A laptop heatsink is a pipe containing a working fluid (usually water or ethanol) which evaporates as the heatsink becomes hotter. As it evaporates, it should collect somewhere, and then flow back in a cold state, thereby ensuring that the heatsink, and the system it is supposed to cool, does not heat up excessively.

Interestingly, many laptops come with their heat sinks completely horizontal. This raises the question of what exactly the manufacturers were thinking at the time of design. In such cases the heatsinks cannot function optimally from day one. Even when the laptops seem to work just fine, the cooling systems are still below par.

Performance may be improved by raising one side of the heat pipe so that it can serve as a condenser where the vapor can collect, and then trickle down as cold fluid, thus cooling the system.

No Working Fluid

Technicians have often said they come across a lot of laptops that freeze, or perform poorly because they have no working fluid (cooling fluid) in the heat pipes. In that case, the heat sink would act as a simple cooling fin.

It should then dissipate the heat by passing it into the air, and so the laptop should work. But it may not work well enough- without a working fluid in the heat sink, the heatsink may not function efficiently.

The laptop could overheat, seize, and possibly burnout.

This could be rectified by purchasing a new heat sink. A new heat sink with a cooling fluid inside it will immediately improve the heat dissipation, and so the laptop should perform great. When installing the new heat sink it should bring up the question of thermal paste.

Inadequate Air Inlets And Outlets

Sometimes laptops can be built with poor ventilation. There may simply not be enough vents through which air can get into the systems, and then after the air has become hot, it should be expelled.

This may seem strange because of the amount of research and testing that supposedly goes into the manufacture of these machines.

Nevertheless, companies like to pull a few foolish surprises every now and then, leading to defective products.

It may be possible to rectify this problem; sometimes all it takes is a drill, and knowledge of how to use it. With more air holes the laptop’s cooling can become more efficient, and the over all performance can increase.

Is It Normal For A Laptop To Get Hot?

Laptops generally produce heat as they work. This is a normal process for electronic components which perform hundreds or thousands of calculations every minute.

However, a laptop should not give the user third degree burns. Overheating is not a normal part of a laptop’s function; it is indicative of a problem with the laptop, probably an issue with the cooling system as described above.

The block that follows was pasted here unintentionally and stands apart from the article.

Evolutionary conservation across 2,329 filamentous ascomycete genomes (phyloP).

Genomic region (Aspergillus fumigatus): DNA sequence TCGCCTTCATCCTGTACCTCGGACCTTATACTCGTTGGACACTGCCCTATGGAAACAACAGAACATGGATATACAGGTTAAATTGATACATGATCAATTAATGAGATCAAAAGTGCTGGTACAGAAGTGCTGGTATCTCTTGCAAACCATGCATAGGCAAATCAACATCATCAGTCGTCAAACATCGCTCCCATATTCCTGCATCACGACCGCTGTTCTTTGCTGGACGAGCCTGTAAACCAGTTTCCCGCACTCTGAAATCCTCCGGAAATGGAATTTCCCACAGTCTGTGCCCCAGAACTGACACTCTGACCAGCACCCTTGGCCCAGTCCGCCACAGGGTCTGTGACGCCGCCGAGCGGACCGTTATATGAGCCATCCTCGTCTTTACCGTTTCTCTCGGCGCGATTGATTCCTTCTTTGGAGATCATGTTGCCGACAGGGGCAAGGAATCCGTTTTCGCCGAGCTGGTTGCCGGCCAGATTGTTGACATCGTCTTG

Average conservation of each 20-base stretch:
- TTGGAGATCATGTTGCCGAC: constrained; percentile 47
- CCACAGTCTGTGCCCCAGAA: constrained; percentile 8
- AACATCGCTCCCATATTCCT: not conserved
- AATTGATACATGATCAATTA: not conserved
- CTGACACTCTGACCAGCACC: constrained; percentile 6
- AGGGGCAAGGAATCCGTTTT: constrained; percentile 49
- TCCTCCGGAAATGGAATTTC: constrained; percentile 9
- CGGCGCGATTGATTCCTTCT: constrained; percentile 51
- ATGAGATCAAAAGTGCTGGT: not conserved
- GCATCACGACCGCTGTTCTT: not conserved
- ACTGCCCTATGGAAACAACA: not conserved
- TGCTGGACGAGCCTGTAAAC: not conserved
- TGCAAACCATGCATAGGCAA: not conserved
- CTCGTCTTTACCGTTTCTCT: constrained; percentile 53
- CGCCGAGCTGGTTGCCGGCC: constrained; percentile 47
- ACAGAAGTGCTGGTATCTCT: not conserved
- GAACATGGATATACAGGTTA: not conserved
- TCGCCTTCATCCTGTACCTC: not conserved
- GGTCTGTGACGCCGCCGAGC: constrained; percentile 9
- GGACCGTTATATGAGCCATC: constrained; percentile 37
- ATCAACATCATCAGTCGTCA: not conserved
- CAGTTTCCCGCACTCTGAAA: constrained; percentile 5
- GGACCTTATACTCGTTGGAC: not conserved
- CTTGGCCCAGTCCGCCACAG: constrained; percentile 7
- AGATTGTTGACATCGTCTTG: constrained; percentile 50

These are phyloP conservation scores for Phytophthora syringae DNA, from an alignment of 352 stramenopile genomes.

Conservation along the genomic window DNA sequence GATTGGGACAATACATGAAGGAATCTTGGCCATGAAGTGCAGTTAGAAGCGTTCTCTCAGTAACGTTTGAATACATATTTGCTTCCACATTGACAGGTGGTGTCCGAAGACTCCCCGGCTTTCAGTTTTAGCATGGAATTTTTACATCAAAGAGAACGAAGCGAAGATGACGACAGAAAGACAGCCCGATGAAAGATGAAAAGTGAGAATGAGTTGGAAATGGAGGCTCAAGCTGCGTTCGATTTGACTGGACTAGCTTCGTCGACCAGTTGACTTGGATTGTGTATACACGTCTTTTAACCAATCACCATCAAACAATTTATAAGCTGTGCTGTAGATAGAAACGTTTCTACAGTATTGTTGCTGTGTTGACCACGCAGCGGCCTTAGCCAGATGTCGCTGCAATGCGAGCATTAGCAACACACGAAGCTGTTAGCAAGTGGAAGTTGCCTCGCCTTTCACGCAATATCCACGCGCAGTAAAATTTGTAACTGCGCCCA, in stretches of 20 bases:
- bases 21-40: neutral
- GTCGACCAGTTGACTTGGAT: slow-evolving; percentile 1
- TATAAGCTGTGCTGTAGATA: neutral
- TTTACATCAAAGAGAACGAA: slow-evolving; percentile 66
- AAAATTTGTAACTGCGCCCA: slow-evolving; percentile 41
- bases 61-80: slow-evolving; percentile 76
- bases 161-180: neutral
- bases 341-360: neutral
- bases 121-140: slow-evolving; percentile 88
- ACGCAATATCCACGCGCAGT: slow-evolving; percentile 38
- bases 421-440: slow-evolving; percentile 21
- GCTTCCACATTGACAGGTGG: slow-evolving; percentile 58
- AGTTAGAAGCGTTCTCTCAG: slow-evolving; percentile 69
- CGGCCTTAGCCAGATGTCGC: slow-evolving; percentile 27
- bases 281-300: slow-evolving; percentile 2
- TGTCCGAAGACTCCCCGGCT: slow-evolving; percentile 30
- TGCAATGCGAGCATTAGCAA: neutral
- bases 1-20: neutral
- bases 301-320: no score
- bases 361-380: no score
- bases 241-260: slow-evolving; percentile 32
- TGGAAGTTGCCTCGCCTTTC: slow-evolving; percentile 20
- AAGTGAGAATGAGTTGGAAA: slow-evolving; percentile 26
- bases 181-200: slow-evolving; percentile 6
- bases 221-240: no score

As the fault could be any of the problems indicated above, the possible solutions are not far off either.

How Do I Know If My Laptop Heatsink Is Bad?

When a laptop is not cooling sufficiently, it may scale back performance so as to reduce heat. This means it may no longer perform with the speed that it was performing when cool. The user may notice that it starts to lag – that is; after you click something, it could take a few seconds to respond.

Secondly, the laptop screen light may become dim, and the applications may cease to work. They could close, or they could remain open, but refuse to respond.

A concerned user could blow air through the vents – a procedure which could get a laptop functioning properly again. However, when this does not work, it usually means that there is a problem with the laptop heatsink itself. Once again, reading the information above should help one get a solution.

Further Reading:


Laptop heatsink problems can easily spell doom for a laptop. However, rather than just repairing broken heat sinks, this is the time to pay attention to the development of better laptop heatsink designs. The existing ones are just outdated and inefficient.

One interesting design involves one in which the user can replace the working fluid in the heat pipe just as easily as people top up their car radiators with water. There are many places on a laptop where that cooling fluid’s opening can be.

Manufacturers may want to make it look like a stupid idea, but it is possible.

Another thing to look at is to find a way of working without thermal paste. Some desktop computers use a clip to pin down the heat sink with the processor, thus ensuring maximum contact between the two.